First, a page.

A nutritious hot meal in a school setting provides an instant magic wand in removing these barriers.  Children see other children trying new foods, staff actively encourage conversations about the food being eaten, praising children having a go.  Healthy eating quickly becomes the norm.  These habits are life changing in many cases. 

Almost all of our children from Reception to Year 2 take up the universal offer. Families talk to our staff about the benefits of a nutritious hot meal during the day taking pressure off them to feed them with one at night.  However, they also explain that the cost is such a barrier. 


Supporting our relationships with parents

Once our children hit year three, the take up of a school meal drops off.  Those that can afford continue, those that are on free school meals remain.

In our schools about a third of children then go onto packed lunches, then this becomes the norm for the rest of their Key Stage 2 journey. 

Pressures for parents then become about the brand of lunchbox, not its contents or the food, and families fall into that trap of giving their child what they think they will eat, or what their child says they will eat, just to ensure that they have something at lunchtime.

I believe that extending free and healthy school meals means that families who do not take up that offer currently, would quickly return to a hot school meal. 

On themed days, once a half term, almost all of our pupils engage in the menu.  Families rate the service, they just can’t afford it every day.  Some of them say that it is a treat.  Our families currently pay £2.30 a day, so if you have more than one child the cost quickly rockets and then families have large bills to clear. 

Our families know that they should pay up front for services, but Mrs Smith never refuses a child a meal - and they know that!  Then the relationship with families deteriorates and we are then chasing them for payment.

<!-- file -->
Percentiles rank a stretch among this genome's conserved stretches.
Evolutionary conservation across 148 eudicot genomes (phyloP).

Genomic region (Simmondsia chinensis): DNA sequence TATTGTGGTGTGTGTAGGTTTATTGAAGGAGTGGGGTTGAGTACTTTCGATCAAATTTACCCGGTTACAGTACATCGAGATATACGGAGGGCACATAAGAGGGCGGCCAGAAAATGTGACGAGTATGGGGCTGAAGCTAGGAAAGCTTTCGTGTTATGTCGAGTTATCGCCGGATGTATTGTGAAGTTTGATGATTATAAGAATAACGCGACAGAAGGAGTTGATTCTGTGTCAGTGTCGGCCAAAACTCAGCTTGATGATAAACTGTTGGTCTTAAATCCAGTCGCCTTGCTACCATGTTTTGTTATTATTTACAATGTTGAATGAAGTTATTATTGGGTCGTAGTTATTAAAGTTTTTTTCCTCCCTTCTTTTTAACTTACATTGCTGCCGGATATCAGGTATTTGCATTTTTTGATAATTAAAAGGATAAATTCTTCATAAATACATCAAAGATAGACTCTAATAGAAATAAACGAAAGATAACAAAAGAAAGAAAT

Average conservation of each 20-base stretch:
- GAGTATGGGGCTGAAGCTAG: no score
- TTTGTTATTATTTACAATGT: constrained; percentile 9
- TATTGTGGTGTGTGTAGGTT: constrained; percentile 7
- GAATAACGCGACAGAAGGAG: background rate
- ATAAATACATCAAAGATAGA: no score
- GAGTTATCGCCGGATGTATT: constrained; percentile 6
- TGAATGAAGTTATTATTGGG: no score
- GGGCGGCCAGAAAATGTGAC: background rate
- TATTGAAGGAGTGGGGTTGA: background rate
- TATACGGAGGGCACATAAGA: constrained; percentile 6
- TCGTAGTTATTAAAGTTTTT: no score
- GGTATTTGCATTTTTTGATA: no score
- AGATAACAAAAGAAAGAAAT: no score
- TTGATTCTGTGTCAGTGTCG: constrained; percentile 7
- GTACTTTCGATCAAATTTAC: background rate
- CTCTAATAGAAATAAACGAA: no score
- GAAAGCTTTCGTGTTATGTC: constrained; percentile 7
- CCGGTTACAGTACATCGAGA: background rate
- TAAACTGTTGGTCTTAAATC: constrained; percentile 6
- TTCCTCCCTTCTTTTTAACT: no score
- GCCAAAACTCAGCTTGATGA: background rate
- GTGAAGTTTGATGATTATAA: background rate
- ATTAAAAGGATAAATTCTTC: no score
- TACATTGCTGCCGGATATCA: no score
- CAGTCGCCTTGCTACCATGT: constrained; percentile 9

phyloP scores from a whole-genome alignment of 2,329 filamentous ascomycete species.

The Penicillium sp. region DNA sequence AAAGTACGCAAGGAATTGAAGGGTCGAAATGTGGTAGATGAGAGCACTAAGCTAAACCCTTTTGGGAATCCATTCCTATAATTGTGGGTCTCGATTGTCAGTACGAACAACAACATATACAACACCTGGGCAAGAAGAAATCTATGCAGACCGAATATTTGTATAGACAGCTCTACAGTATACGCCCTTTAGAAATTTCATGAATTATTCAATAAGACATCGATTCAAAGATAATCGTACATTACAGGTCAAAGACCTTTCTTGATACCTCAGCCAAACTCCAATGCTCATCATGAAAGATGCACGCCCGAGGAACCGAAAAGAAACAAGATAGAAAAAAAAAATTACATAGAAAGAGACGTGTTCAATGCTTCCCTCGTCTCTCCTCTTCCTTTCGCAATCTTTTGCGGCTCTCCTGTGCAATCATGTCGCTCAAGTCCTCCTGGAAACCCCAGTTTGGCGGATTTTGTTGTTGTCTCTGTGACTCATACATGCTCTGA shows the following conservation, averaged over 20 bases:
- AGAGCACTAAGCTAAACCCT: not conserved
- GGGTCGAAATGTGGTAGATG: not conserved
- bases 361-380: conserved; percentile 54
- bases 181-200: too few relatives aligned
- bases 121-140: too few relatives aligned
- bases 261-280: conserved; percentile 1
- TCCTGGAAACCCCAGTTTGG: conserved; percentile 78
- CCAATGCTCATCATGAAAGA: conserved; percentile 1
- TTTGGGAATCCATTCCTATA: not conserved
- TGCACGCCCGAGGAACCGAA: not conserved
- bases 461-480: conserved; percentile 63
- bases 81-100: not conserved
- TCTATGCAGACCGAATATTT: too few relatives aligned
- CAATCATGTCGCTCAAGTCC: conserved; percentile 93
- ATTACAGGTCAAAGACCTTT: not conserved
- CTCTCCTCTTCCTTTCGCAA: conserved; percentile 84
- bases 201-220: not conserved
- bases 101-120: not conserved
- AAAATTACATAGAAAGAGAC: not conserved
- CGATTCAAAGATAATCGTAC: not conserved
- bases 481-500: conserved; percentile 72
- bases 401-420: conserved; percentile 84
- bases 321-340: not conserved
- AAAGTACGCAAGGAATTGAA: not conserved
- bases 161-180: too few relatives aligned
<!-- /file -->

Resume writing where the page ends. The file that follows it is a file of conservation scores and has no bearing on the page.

Relationships are harder to form when there is a barrier such as that.


Ending uncertainty for schools and families

I heard recently that our local authority, who have provided a food voucher worth £15 per child per week for each family entitled to free school meals over every holiday since COVID can offer it only once more for February half term. There is sadly uncertainty over the longer-term future of the Household Support Fund, and if this will continue into the next financial year*.

This constant uncertainty and lack of clarity on when the next initiative is coming is exhausting and I question how long schools like ours can do the job we do. 

Staff in school are tired of finding more and more creative options to solve more and more complex situations for families. 

We do it because we know it works and because we have a belief that it is not our children’s fault.  We do it because it is the right thing to do.

We have an opportunity to make a real difference to the lives of many, to carry on the great work that Marcus Rashford and others helped to begin.

So let’s level up that playing field, or should I say school dining hall table, for all. 


Add your support for Good School Food For all! 


* At the Spring Budget on 6 March, Chancellor Jeremy Hunt announced a further £500 million to cover six months of funding for the Household Support Fund, therefore uncertainty still remains over school holiday support for the next academic year 2024/25.

This blog is based on the speech given by Sarah Smith at the launch of Health of the Next Generation: Good Food for Children, a joint report from the following public health organisations: Faculty of Public Health, Royal Society of Medicine, Association of Directors of Public Health, Royal College of Paediatrics and Child Health, School and Public Health Nurses Association, British Association for Child and Adolescent Public Health, Royal Society for Public Health.  

Published Monday 4 March 2024

Children's Food Campaign: Better food and food teaching for children in schools, and protection of children from junk food marketing are the aims of Sustain's high-profile Children's Food Campaign. We also want clear food labelling that can be understood by everyone, including children.

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Sarah Smith is an Executive Headteacher of Christ the King Catholic Academy and St Cuthbert’s Catholic Academy and Nursery in Blackpool in the North West of England. She has been teaching since 1998 and loves working with school communities to help the children secure great educational outcomes, and to remove any barriers that children and families face.

Sarah Smith

Barbara joined Sustain in 2018 and manages the Children’s Food Campaign, which champions children’s rights, parent power and government action to improve the food environment children grow up in. This includes campaigning for tighter regulations of junk food marketing to children, better school food and reducing children’s consumption of sugary or unhealthy food.

Barbara Crowther
Campaign Manager Children's Food Campaign